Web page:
It's nice to know that while millions are suffering from malnutrition there are others gambling on the future price of wheat.What a way to organise the production and distribution of the things humans needs to live and enjoy life.

Cooking the Books (2) - Was there an alternative?

Mrs Thatcher always maintained there was no alternative to the policy her government was pursuing in the 1980s of putting promotion of profits before meeting people's needs. When challenged about cutting benefits and social services, she replied: There Is No Alternative. When confronted with protests about closing factories and coalmines, her reply was the same: TINA.

Socialists were inclined to agree. We knew that capitalism - the profit system - runs on profits and that all governments, taking on as they do the management of capitalism, sooner or later have to apply its priority of profits before people. The Thatcher government was merely doing this sooner rather than later and with undisguised glee. Not that capitalism can never offer reforms but, since the post-war boom came to an end in the early 70s, previous reforms had become too expensive and had to be cut back to ease the burden of taxation on profit-seeking business.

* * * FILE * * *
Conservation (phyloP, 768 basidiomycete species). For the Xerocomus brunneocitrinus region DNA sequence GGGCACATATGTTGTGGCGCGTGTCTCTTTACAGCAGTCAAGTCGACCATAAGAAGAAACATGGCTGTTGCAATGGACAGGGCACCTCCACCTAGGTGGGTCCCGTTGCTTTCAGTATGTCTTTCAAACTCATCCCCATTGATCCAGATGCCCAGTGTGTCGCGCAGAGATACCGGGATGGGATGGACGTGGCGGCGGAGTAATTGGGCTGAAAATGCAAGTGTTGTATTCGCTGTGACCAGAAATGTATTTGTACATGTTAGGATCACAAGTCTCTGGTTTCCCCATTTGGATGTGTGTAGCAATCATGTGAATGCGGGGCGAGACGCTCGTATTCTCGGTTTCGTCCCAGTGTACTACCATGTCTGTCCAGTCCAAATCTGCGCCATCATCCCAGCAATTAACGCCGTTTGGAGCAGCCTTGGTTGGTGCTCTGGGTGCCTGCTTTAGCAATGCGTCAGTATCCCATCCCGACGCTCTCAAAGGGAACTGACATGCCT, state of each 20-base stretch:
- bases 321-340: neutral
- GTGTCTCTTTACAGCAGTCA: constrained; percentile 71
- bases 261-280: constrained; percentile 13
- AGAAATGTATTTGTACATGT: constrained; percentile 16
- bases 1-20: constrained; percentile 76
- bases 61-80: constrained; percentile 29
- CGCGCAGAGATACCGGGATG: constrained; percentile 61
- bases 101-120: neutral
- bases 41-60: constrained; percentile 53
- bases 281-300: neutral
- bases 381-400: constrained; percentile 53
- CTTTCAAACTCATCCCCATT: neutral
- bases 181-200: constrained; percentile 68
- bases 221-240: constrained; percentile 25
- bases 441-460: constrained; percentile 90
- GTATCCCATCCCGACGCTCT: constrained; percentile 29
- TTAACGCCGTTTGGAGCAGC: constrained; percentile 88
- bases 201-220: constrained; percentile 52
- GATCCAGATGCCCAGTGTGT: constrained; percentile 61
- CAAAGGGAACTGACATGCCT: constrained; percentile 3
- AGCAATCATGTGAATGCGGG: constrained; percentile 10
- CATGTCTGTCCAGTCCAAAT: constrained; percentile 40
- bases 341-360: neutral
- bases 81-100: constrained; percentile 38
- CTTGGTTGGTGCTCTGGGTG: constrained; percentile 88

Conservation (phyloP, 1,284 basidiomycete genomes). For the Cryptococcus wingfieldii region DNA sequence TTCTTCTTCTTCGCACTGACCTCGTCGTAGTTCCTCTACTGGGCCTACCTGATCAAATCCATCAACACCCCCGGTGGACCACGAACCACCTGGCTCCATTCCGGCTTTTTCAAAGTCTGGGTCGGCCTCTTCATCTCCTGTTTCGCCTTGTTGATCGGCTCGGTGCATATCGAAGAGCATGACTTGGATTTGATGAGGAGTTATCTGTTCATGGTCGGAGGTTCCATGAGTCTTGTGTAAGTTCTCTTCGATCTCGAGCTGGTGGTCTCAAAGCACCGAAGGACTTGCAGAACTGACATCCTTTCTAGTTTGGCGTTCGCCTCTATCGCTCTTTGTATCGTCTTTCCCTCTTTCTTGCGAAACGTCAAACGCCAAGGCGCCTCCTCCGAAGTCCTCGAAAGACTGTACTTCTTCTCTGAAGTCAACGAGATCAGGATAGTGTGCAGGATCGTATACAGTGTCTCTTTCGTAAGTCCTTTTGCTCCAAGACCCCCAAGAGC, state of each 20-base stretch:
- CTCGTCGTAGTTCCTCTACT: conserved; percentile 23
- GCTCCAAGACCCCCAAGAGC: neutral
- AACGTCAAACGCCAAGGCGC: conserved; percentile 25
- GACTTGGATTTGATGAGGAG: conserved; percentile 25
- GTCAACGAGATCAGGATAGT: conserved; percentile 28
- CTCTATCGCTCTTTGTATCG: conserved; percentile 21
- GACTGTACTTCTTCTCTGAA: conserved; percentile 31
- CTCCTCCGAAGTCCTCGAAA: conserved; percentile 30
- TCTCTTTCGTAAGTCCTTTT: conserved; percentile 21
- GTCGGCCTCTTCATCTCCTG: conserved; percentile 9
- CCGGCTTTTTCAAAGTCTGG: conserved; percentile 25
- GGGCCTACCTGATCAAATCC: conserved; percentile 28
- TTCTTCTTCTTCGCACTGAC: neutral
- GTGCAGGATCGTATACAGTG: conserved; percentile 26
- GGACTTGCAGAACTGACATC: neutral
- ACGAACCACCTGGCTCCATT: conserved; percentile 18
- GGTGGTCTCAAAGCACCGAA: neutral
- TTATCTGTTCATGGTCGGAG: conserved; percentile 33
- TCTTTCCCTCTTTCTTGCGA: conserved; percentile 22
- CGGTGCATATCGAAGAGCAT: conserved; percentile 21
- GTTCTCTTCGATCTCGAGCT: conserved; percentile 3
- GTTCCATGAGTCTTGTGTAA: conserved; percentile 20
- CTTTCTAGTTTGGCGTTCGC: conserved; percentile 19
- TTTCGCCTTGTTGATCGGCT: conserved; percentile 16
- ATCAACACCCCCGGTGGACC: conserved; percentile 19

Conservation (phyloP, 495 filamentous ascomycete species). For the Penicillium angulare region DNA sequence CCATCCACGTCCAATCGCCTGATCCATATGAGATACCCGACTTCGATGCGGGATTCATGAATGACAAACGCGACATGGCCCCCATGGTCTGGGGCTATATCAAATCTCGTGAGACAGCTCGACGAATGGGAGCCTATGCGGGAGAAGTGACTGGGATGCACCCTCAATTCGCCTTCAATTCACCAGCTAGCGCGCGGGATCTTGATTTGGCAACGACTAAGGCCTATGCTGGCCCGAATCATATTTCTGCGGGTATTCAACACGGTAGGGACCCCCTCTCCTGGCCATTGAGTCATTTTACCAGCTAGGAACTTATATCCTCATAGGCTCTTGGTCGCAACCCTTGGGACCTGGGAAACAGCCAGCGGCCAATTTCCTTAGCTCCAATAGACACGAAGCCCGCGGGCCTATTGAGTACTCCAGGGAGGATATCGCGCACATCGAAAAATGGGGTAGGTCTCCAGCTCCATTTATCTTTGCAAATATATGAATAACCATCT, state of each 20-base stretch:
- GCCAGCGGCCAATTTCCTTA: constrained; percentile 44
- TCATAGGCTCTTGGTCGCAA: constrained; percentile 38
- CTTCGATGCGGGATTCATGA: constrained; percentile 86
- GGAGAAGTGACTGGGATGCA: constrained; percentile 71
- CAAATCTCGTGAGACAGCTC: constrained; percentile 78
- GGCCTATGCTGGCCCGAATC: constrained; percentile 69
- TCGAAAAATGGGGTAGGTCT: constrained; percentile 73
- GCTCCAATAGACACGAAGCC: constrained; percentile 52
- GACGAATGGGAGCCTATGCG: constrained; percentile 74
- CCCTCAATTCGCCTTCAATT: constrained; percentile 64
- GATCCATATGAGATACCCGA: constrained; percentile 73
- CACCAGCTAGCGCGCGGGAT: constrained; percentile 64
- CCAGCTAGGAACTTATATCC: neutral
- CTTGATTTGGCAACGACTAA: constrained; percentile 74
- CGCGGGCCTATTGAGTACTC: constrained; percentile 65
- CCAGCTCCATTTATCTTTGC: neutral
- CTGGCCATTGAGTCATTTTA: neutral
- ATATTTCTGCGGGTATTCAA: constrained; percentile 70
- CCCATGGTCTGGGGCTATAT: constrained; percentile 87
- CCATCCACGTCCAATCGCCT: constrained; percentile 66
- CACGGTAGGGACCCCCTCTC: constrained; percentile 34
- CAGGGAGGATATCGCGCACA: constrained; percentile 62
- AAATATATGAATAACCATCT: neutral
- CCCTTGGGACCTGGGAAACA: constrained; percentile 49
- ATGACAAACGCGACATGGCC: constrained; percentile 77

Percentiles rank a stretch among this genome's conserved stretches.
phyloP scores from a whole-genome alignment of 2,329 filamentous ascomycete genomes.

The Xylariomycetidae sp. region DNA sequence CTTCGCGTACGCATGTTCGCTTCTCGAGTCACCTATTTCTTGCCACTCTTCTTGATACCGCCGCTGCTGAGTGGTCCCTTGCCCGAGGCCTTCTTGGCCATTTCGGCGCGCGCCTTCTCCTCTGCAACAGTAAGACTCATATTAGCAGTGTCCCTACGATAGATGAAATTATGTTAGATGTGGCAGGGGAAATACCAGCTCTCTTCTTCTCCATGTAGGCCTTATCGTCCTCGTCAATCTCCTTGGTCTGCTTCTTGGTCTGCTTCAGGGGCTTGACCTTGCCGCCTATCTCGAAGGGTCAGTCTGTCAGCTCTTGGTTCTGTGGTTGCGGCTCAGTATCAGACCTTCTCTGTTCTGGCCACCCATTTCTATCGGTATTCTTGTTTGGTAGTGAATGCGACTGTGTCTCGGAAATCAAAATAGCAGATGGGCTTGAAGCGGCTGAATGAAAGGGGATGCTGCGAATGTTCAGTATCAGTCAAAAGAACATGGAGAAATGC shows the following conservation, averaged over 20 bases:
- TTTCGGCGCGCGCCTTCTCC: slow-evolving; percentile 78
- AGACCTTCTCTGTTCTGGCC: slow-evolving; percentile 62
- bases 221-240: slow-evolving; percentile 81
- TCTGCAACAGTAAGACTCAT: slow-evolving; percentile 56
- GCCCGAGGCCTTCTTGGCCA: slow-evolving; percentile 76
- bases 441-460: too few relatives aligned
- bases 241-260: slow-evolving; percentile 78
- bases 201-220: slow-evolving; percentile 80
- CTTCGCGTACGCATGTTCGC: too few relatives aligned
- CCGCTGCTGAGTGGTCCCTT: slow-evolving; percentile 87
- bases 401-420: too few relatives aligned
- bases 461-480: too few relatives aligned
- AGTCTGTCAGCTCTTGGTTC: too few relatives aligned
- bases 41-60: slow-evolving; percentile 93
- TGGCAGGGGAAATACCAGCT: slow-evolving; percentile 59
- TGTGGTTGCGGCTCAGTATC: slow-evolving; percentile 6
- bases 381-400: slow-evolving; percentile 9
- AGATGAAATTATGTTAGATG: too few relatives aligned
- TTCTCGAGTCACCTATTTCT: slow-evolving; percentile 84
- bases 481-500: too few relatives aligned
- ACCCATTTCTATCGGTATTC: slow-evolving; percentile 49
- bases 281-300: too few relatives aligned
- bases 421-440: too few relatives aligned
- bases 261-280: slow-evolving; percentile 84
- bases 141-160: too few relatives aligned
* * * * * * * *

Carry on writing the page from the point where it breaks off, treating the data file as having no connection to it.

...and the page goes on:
Proof that there is no alternative under capitalism to putting profits first has been provided by the Blair government which took over in 1997. They have continued the same policy, even if they have been more mealy-mouthed about it, calling it "modernisation" and even "reform".